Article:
Archive for the 'Judaism' Category


Elul Before the Storm

So, it’s Elul again.
I’m not ready for this. I’ll have more to say soon, I’m sure, and hopefully the time to say it.
In the meantime, my post from last year still resonates with me, even if it’s still a one-step-forward-giant-leap-back situation.

Why early mornings are good mornings

In the tradition of indexed, I thought I’d use a visual to explain why, in the morning, I prefer to daven at my local minyan, which is earlier, rather than catching a later one at one of the places that has minyanim every 15 minutes:

Oh, and chulent. Right.

Rabbi Sacks:1, Atheist Proselytizers: 0

Chief Rabbi of the U.K., Rabbi Sir Jonathan Sacks, does it again.
In this week’s edition of the London Jewish Chronicle, he wrote an amazingly eloquent response to the various recent proponents of atheism / critics of religion, managing to neither deliver an ad hominem attack nor retreat under apologetics. In his typical fashion, he simply stands up and says the truth about Judaism, speaking simply but not simplistically about complex issues. I have nothing at all to add, as he said everything I would’ve said on the topic, and then some, and said it better. Here are a few choice excerpts, but please, read the whole thing:

…Christopher Hitchens, whose God Is Not Great is an angry and, at times, eloquent polemic on the evil men and women do in the name of God. It has only one drawback. It does not prove that God is not great. What it shows is that those who claim to be acting for the sake of God are not always great. But then, we knew that already.

Nor is it religion alone that is subverted by violence. So, too, is every institution through which human beings have regulated their conduct with one another. People have done evil in the name of politics. That does not mean that we should, or could, abolish politics. They have committed injustices in the pursuit of wealth. That does not mean we should eliminate property. They have committed crimes in the name of love. That does not mean we should ban love.

But Hitchens is not a prophet, and that is not merely because he does not believe in God. He does not believe in humanity either.

Human beings are complex, their interactions even more so. Yet we long for simplicity. Hence the perennial tendency to say, “if only”. If only we could abolish property, or class, or codes of self-restraint. If only, say the crusaders, people believed in God. If only, say the counter-crusaders, people stopped believing in God.

That is the eternal appeal of “final solutions”. They begin, every one of them, in a dream of utopia and end in a nightmare of hell-on-earth. That is why the Jewish answer to the question, “Has the Messiah come?” is always, “Not yet”. The mainstream of our tradition has always rejected the attempt to bring the end of history in the middle of history. If only people stopped saying “if only”.

The virtue of books like God Is Not Great is that they force us back to first principles — in this case to a truth about Judaism that has been far too little written about. It is, we know, a code of action and a set of beliefs. But it is also — and this gives Judaism its extraordinary internal complexity — a field of tensions: between particularism and universalism, exile and homecoming, acceptance and protest, halachah and aggadah, revelation and reason, mysticism and philosophy, sages and saints. Even religious leadership in the Torah is dual: the prophet and the priest. Judaism is not so much a creed as a conversation. It is complex because the human condition is complex. We are, says Genesis, a handful of dust, but within us is the breath of God.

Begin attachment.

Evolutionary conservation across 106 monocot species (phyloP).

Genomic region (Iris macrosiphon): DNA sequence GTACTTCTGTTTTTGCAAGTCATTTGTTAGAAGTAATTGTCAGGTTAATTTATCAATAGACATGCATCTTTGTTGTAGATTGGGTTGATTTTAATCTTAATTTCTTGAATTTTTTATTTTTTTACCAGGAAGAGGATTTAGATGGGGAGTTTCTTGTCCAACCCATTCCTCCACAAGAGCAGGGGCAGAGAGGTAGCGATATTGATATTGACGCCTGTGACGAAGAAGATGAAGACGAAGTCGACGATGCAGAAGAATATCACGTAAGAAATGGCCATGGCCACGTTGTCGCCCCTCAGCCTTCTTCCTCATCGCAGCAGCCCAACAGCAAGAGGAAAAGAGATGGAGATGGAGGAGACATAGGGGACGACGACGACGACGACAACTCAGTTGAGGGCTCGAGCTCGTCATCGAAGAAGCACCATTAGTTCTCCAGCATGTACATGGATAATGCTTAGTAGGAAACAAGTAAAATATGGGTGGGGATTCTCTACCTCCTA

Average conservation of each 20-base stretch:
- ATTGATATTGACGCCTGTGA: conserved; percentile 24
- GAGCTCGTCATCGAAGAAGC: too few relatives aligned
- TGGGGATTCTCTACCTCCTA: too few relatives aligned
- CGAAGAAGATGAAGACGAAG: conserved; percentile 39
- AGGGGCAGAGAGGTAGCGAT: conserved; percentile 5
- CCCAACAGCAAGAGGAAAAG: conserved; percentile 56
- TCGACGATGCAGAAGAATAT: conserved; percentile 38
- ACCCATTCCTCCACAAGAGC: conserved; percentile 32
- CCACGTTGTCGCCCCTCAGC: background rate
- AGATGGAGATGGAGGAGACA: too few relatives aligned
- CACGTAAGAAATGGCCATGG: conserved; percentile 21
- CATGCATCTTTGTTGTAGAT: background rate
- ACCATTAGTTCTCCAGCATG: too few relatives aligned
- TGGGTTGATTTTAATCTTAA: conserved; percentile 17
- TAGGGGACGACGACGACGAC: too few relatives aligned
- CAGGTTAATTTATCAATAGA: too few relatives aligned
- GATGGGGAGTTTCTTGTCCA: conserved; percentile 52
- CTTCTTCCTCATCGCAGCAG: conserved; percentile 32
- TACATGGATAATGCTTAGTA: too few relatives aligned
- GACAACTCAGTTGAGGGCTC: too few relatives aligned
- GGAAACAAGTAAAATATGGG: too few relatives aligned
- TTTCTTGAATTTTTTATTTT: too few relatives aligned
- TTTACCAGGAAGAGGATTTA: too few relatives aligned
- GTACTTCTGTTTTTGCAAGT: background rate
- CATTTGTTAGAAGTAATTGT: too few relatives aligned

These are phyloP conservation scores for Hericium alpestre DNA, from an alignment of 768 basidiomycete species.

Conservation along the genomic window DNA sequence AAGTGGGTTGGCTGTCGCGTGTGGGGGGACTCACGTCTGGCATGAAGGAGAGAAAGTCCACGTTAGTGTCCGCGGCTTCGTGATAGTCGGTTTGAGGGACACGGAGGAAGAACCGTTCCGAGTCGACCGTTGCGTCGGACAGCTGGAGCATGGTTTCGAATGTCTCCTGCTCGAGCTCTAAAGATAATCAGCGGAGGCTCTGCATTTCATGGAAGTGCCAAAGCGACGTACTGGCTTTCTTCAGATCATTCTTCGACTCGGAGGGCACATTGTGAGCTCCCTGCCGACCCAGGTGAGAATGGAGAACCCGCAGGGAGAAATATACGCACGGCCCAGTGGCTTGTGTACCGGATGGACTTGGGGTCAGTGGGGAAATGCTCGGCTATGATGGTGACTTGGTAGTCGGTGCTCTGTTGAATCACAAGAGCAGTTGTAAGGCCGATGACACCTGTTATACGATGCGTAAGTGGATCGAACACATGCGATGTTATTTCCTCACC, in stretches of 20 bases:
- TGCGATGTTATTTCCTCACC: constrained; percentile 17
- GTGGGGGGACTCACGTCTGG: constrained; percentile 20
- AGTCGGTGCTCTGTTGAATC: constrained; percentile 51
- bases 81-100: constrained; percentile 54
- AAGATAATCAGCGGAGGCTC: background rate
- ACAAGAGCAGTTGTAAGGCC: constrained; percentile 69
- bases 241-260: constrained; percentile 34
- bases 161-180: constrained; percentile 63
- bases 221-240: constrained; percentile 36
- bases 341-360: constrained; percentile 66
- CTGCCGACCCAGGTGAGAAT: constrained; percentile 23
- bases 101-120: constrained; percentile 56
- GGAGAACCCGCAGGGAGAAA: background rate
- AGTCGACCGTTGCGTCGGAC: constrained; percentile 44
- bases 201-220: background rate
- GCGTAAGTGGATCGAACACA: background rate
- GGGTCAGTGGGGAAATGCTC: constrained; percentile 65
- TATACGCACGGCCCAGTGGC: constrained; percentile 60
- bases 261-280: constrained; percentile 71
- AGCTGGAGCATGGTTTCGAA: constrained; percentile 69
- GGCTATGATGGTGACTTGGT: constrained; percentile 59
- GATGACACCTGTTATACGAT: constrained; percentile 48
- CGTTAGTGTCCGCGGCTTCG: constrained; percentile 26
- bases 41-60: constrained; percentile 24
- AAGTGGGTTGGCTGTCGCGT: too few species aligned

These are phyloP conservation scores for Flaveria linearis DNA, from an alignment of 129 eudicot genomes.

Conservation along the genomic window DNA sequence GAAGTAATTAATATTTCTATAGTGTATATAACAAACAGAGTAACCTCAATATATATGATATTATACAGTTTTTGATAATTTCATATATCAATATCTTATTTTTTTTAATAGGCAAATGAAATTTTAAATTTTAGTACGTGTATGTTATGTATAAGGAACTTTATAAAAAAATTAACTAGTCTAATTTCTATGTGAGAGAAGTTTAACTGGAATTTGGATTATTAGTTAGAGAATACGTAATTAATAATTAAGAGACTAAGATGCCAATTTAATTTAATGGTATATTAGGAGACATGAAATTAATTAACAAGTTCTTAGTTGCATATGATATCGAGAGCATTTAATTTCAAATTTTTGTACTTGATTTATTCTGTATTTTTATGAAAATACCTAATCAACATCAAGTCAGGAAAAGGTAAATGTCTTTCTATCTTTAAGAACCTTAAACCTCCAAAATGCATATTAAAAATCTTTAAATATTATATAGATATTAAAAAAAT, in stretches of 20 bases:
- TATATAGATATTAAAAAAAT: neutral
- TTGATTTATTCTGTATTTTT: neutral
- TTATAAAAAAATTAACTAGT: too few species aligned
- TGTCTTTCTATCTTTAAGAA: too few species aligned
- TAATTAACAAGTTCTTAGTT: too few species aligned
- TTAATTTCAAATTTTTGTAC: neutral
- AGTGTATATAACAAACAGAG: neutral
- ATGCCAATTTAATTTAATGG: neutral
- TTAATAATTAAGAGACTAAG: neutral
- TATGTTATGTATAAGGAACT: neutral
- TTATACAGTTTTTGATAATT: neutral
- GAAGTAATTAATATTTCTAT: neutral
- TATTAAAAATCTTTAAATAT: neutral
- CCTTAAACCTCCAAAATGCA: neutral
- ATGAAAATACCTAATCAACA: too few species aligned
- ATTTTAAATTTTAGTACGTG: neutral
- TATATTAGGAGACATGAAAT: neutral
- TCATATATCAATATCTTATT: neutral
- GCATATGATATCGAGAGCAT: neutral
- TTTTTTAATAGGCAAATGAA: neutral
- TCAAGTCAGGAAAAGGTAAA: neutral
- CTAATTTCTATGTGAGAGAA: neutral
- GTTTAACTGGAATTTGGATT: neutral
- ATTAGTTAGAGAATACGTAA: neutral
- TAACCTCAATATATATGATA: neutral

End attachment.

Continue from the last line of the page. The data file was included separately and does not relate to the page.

Somehow, somewhere, people are going to have to step back from the simple-mindedness that has seized religions and secularisms alike, and re-engage in civil conversation about how best to secure a world safe for our grandchildren to live in. In the words of the Unetnah tokef prayer we say at this time: the great shofar of warning has sounded. Will we hear the ‘still, small voice’ – the voice you can only hear by listening? On that, the human future will depend.

[read it all]

(hat tip: Cross-Currents)


Note: This piece is a bit odd, kind of a stream-of-consciousness thing. Take it as such. Take it as you will.

Prayer is a problem
Repentance is a problem

Here we go again. Elul, the month where we’re supposed to…well, what are we supposed to do? I mean, I know: We’re supposed to repent or something. But in practical terms, we don’t really talk about what to do. We act as if you just sort of decide to repent, and whammo! You’re a better person. Ok, to be fair, lots of books talk about the long and arduous path of repentance. But that kind of assumes we know where the path is, only that it’s difficult. We, right here, right now (or, me, at least) have a deeper problem. We don’t know where the path is. Like I said, we don’t know what to do. I woke up this morning, and said “ok, repentance!” but then…I was stuck.

“Our deepest fear is not that we are inadequate. Our deepest fear is that we are powerful beyond measure. It is our light, not our darkness that most frightens us.” – Marianne Williamson

Maybe I should back up here. We don’t even know what repentance is. We’ve stopped discussing the big things. We think we’ve learned about them before, so now we know, but we don’t know. Repentance is big. Really big. So we just discuss the results of it, not the thing itself. Repentance is…well, let’s try the Hebrew. The word teshuva isn’t just “repentance.” It’s “return.” We’re returning – to somewhere where we were before, somewhere familiar. That’s important. That’s crucial. I think this occurs on two levels which are, as always, somewhat intertwined.

The first level is personal. We want to be what we were. Well, sort of. No one can go back to what they were, not ever. But there is a sort of returning, a returning of mindset, a renewal of spirit. They say that everything you ever need to know you learned in kindergarten. Sorry, but that’s not true. There are many important lessons that we learn after kindergarten, but I think we often ignore those earlier lessons in favor of the newer ones. This is a tragedy. There’s a constant refrain in our heads, “it’s not that simple, it’s not that simple, it’s not that simple”, like a contrarian cuckoo clock. Sometimes, it is that simple, and that bears noting. We still have to be nice, to share, to care about others. We still thank God for all we have. We still have to respect those deserving of respect. Fine, we should take the lessons we learned after kindgarten, but we shouldn’t for a minute forget the first ones.